Labor-intensive performed Small operation with 20-30 employees
Sewn garments are sent back to Zara’s manufacturing. Where they are inspected, ironed, folded, bagged and ticketed before sending to distribution center. Reccomendations

Market Side: -

The European market has become saturated, after viewing Zara's market expansion, one market that Zara is expanding to is Australia. Recently opening the first Zara shop in Sydney (Inditex, 2011).
One reccomendation is to continue to persue the Australian market particularly as H&M are yet to penetrate this market; though a smaller market, Australia has growth opportunity particularly within the online sector, especially after having launched there online shop in New Zeland with successful results.
An additional recommendation is that Zara should provide specialized products for different geographic locations within the same city. In some locations, there are many Zara stores that carry the same products (Craig, Jones &Nieto, 2004). This makes Zara experiences the cannibalization among its stores in a location. (Beneton Group Spa, Bloomberg Businessweek) (United Colours of Beneton (2009) Logistics) (Datamonitor (2010) H&M Report) (H&M (2011) Supply Chain Working Condition) (Gap Inc (2011) Key Facts ) (H&M (2011) Green logistics) (Zara (2010) Company [Online]) (Inditex Group (2011) [Online]) Sector Size Forcast Source: Mintel (2010) Clothing Retail UK Source: GE Mckinsey Matrix (Adapted for the purpose of this presentation) Source: Ipsos Mori/Mintel (2010) (Berkeley, N & Steuer, N. (2000), Comparative analysis of EU and national trends in the textile and clothing industry) Zara is in a Growth Market with a strong Business Unit. Recommendations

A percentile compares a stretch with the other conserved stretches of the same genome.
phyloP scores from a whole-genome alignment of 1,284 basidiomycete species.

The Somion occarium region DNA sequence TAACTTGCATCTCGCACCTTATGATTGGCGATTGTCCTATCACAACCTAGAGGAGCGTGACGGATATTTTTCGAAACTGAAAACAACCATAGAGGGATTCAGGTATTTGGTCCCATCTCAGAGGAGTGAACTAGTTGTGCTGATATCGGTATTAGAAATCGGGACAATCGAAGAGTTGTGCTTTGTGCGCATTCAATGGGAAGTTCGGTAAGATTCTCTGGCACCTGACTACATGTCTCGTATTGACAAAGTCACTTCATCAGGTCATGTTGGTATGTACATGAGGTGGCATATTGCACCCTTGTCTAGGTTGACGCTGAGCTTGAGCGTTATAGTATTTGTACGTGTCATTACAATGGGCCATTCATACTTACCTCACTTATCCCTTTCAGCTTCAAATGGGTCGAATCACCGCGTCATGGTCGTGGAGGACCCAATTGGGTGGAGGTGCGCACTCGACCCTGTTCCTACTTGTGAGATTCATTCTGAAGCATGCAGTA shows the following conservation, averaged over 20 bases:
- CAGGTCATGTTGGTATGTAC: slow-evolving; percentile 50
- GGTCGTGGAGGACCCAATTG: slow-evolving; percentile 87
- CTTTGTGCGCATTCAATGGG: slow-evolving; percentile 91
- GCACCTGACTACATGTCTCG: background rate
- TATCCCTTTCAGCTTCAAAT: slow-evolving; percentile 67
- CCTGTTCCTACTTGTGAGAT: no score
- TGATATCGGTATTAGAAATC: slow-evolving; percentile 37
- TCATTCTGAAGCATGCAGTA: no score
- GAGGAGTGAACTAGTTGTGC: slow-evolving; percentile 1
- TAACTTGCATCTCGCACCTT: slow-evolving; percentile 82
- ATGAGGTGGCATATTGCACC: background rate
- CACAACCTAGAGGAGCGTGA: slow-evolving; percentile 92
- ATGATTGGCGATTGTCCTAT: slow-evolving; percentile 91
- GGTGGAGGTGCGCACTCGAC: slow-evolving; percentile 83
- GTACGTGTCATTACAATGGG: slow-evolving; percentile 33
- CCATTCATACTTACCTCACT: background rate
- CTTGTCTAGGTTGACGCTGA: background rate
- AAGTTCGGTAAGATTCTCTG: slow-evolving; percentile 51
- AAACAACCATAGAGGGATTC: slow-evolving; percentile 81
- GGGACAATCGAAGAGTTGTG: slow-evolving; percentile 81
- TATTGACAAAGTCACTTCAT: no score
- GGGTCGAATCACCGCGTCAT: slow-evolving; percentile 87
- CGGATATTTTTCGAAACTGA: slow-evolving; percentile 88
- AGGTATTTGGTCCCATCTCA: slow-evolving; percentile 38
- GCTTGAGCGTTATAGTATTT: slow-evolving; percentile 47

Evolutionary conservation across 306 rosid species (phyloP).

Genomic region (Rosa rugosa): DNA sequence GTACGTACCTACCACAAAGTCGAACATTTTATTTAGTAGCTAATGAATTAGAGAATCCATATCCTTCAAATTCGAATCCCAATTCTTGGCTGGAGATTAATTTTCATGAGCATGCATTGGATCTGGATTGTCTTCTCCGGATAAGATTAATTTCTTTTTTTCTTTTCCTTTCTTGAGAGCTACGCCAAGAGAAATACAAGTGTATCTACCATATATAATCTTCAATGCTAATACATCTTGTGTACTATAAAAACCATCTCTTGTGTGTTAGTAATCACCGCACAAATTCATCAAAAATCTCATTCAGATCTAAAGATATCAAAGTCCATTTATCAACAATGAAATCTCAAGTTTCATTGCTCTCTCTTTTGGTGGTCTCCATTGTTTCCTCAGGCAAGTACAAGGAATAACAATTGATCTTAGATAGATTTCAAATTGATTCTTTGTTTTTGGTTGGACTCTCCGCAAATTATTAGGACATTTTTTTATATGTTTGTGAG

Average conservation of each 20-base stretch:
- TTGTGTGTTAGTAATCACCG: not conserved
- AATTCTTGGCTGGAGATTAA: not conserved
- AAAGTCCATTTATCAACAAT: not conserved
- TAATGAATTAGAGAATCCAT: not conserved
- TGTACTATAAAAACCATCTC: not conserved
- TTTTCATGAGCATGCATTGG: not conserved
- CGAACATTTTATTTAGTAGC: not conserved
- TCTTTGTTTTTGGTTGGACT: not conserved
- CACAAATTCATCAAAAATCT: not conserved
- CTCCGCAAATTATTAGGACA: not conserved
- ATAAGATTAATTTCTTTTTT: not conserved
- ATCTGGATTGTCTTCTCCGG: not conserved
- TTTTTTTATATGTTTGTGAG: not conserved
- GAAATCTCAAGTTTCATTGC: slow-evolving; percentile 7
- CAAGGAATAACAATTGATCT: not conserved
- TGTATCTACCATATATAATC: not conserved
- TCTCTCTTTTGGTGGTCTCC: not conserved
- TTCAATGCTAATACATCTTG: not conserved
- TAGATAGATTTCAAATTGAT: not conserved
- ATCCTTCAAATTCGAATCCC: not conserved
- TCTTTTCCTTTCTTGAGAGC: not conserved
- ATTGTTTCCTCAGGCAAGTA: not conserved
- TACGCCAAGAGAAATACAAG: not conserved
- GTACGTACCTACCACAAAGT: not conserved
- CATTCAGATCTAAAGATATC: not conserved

Logistics & Distribution Side: -

Postponement in textile products.
Centralized distribution may prove challenging in the future as Zara further expands internationally
Zara may have to consider the Decentralized distribution model especially within the Asian and South African countries. Source: Palladino, A (2010) Zara and Benetton: Comparison of two business models